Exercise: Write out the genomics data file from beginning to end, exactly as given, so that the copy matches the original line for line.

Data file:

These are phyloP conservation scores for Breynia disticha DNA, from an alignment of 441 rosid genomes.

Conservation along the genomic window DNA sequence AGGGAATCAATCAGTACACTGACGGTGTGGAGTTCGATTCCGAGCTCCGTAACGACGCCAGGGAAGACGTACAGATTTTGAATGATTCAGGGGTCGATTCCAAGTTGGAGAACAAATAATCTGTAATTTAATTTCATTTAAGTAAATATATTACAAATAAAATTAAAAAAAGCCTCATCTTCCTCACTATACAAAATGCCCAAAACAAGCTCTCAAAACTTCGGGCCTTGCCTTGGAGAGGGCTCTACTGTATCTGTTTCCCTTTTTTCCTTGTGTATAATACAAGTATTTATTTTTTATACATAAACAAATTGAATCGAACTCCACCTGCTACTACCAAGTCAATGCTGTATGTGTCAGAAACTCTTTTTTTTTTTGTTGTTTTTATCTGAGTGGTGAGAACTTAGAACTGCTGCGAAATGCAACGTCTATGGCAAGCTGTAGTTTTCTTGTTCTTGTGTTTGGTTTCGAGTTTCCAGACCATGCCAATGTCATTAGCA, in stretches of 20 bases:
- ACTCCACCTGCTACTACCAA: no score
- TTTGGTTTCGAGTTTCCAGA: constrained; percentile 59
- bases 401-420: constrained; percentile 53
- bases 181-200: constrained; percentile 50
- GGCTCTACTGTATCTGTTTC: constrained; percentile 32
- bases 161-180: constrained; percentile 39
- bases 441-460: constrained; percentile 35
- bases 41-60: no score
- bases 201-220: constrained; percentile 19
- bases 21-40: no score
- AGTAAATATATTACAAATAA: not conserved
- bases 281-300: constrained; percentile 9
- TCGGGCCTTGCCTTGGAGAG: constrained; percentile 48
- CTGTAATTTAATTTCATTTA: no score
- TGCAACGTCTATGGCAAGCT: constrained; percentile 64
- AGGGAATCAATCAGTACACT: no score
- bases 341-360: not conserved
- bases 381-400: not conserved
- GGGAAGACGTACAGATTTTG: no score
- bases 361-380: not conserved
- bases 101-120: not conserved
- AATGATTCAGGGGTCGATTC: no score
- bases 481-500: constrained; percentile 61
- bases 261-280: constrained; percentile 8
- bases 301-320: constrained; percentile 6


These are phyloP conservation scores for Breynia disticha DNA, from an alignment of 441 rosid genomes.

Conservation along the genomic window DNA sequence AGGGAATCAATCAGTACACTGACGGTGTGGAGTTCGATTCCGAGCTCCGTAACGACGCCAGGGAAGACGTACAGATTTTGAATGATTCAGGGGTCGATTCCAAGTTGGAGAACAAATAATCTGTAATTTAATTTCATTTAAGTAAATATATTACAAATAAAATTAAAAAAAGCCTCATCTTCCTCACTATACAAAATGCCCAAAACAAGCTCTCAAAACTTCGGGCCTTGCCTTGGAGAGGGCTCTACTGTATCTGTTTCCCTTTTTTCCTTGTGTATAATACAAGTATTTATTTTTTATACATAAACAAATTGAATCGAACTCCACCTGCTACTACCAAGTCAATGCTGTATGTGTCAGAAACTCTTTTTTTTTTTGTTGTTTTTATCTGAGTGGTGAGAACTTAGAACTGCTGCGAAATGCAACGTCTATGGCAAGCTGTAGTTTTCTTGTTCTTGTGTTTGGTTTCGAGTTTCCAGACCATGCCAATGTCATTAGCA, in stretches of 20 bases:
- ACTCCACCTGCTACTACCAA: no score
- TTTGGTTTCGAGTTTCCAGA: constrained; percentile 59
- bases 401-420: constrained; percentile 53
- bases 181-200: constrained; percentile 50
- GGCTCTACTGTATCTGTTTC: constrained; percentile 32
- bases 161-180: constrained; percentile 39
- bases 441-460: constrained; percentile 35
- bases 41-60: no score
- bases 201-220: constrained; percentile 19
- bases 21-40: no score
- AGTAAATATATTACAAATAA: not conserved
- bases 281-300: constrained; percentile 9
- TCGGGCCTTGCCTTGGAGAG: constrained; percentile 48
- CTGTAATTTAATTTCATTTA: no score
- TGCAACGTCTATGGCAAGCT: constrained; percentile 64
- AGGGAATCAATCAGTACACT: no score
- bases 341-360: not conserved
- bases 381-400: not conserved
- GGGAAGACGTACAGATTTTG: no score
- bases 361-380: not conserved
- bases 101-120: not conserved
- AATGATTCAGGGGTCGATTC: no score
- bases 481-500: constrained; percentile 61
- bases 261-280: constrained; percentile 8
- bases 301-320: constrained; percentile 6